NC State College of Education Assistant Professor Erin Krupa, Ph.D., has been selected as a recipient of NC State’s inaugural Goodnight Early Career Innovators Award.
The Goodnight Early Career Innovators Awards support early career faculty excellence and promote retention of tenure-track assistant professors whose scholarship focuses on STEM or STEM education. Recipients of the award show outstanding promise for future achievement or impact in STEM, demonstrate superior scholarly achievement at an early career stage and have a rigorous research agenda that speaks to their potential to advance knowledge in STEM or STEM education.
“It is a tremendous honor to be selected for the inaugural group of Goodnight Early Career Innovators. After over a year of isolation, away from campus and without access to K-12 classrooms, this is also external validation from the university that my work is valued,” Krupa said.
Krupa joined the College of Education in 2019 at a time when, she said, she was redefining herself as a researcher. NC State, as well as the faculty in the College of Education’s Department of STEM Education, were able to help foster her research and teaching ambitions.
Krupa’s research focuses on improving the quality of STEM teaching and learning through innovative curricular materials and professional development, with the ultimate goal of improving student learning and engagement. She currently serves as the principal investigator or co-principal investigator on several grant-funded research projects that exceed $7 million in external funding.
Her “Using Animated Contrasting Cases to Improve Procedural and Conceptual Knowledge in Geometry” project, funded by the National Science Foundation, is developing animated, digital materials intended to highlight different geometric features and help students better understand the theory behind the mathematics concepts they are learning. The research team for that project recently conducted more than 60 think-aloud interviews with middle and high school students in order to pilot the digital materials.
“We are learning so much to improve our materials and a great deal about students’ geometric thinking,” Krupa said.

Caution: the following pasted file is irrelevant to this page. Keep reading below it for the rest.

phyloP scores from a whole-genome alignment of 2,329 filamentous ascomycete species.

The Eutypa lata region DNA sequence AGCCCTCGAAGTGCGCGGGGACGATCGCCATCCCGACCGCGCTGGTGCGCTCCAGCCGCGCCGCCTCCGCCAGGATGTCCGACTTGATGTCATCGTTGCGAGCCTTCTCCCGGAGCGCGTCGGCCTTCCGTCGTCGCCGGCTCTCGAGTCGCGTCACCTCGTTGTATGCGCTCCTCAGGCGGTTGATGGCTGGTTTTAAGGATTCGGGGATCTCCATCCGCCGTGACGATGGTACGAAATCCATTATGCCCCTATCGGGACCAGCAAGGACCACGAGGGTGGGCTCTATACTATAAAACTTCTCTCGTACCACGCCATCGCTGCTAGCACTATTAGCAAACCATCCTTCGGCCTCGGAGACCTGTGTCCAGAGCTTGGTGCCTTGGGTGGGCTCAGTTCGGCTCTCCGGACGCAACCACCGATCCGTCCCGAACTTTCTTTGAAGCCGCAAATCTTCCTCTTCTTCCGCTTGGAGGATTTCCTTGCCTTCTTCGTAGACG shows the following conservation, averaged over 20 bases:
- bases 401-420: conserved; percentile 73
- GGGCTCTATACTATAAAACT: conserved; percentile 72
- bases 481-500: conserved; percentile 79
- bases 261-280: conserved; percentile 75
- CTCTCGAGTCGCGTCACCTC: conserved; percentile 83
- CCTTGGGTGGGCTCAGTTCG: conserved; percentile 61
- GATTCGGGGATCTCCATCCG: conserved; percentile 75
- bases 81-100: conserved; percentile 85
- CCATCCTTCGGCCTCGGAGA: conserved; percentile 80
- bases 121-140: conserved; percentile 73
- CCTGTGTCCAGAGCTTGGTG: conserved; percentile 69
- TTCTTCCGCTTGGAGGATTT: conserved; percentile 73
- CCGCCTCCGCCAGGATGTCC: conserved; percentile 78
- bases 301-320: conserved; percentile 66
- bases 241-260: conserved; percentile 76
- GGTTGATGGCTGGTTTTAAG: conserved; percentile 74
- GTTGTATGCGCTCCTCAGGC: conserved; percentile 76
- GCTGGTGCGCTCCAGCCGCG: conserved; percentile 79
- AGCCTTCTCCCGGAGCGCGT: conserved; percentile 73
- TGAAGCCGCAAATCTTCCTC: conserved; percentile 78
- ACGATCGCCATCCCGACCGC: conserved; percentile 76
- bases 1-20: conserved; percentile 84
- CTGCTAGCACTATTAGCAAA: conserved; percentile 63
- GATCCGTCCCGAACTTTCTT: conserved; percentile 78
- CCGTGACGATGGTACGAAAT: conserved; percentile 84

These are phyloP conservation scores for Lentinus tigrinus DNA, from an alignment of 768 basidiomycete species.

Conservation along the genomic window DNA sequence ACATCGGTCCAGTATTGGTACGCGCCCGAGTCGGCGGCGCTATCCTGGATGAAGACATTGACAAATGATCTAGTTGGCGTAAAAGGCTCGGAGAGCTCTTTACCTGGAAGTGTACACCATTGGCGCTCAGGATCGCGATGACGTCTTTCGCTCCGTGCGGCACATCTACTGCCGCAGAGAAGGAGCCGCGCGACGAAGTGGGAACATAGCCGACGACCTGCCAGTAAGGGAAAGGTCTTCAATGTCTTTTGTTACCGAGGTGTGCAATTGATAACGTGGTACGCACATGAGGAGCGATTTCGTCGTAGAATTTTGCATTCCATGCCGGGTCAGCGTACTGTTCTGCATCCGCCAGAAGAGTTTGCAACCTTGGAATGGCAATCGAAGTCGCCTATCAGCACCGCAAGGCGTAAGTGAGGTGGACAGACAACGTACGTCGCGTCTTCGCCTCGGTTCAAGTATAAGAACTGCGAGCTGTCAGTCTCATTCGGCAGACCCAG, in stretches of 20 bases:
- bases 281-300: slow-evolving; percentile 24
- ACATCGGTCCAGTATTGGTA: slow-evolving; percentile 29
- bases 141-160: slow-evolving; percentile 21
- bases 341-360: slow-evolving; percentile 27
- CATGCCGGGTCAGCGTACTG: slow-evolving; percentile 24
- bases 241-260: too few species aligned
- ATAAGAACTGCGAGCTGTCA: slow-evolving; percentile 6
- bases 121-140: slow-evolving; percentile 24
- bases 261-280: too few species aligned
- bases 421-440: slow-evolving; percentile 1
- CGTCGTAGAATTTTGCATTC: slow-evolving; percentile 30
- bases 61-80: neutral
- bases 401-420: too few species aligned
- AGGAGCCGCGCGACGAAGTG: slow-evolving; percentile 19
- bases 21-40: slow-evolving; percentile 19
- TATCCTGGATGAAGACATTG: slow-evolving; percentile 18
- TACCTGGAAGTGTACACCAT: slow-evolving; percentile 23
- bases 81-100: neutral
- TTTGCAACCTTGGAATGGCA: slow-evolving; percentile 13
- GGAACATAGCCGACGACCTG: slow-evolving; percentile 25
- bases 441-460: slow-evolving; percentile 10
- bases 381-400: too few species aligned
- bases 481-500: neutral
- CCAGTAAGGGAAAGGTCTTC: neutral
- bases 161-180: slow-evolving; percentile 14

Her “Validity Evidence for Measurement in Mathematics Education” project, funded by the National Science Foundation, is creating a publicly available repository of quantitative measures and evidence for the validity of those measures in STEM. For that project, teams of researchers from across the United States have been gathering evidence and, over the next six months, will begin building the repository of measures for researchers to use in their own work.
“We hope this repository helps build more cumulative knowledge about the teaching and learning of mathematics by making research instruments widely shared and easily accessible,” Krupa said.
Krupa’s most recent National Science Foundation-funded grant is “Design and Pitch Challenges in STEM: Merging Entrepreneurship and Mathematics Learning” which will develop nine design challenges rooted in the high school mathematics curriculum that will encourage students to build, test and refine prototype STEM products, design business plans to demonstrate product viability and pitch their products to a panel of judges.
The project, which is based upon one led by Joseph D. Moore Distinguished Professor Emeritus of Mathematics Education Jere Confrey, Ph.D., on which Krupa is now the principal investigator, is featured in the NSF STEM for All Video Showcase. The video submission highlights how the project team adapted to the COVID-19 pandemic by offering virtual pitch competitions at schools.
Krupa also serves as the co-principal investigator on a project with Friday Institute for Educational Innovation Executive Director and College of Education Associate Dean Hiller Spires, Ph.D., that aims to expand Project-Based Inquiry Global to include STEM learning through rural/urban school partnerships and on the North Carolina High School Master Teachers Fellows Program project with Interim Associate Dean for Research and Innovation Karen Hollebrands, Ph.D., which is preparing 19 high school teachers from high-need districts to get National Board Teaching Certification.
“Science and technology innovation is now at the forefront of our society. It is important to work towards advancements in STEM education to prepare the workforce for the demands of STEM careers,” Krupa said. “STEM education needs to work to produce students who are able to collaboratively and creatively solve real-world problems and adapt to new innovations and tougher challenges.”
As a Goodnight Early Career Innovator, Krupa will receive $22,000 in annual funding for the next three years to use for research materials, professional travel, scholarly publications and support for graduate and undergraduate students who work with her.
She hopes to use her time as a Goodnight Early Career Innovator to continue to refine her research focus, support graduate student researchers and engage in outreach to local middle and high schools. Additionally, she hopes to build connections with other early career faculty on campus, which she has had limited opportunity to do since the pandemic began in March 2020.
“One of the selection criteria for the award was for the nominee to ‘show outstanding promise for future achievement and impact in STEM or STEM education.’ I want to live into that promise over the next three years, taking steps each year to have an impact on STEM education,” she said.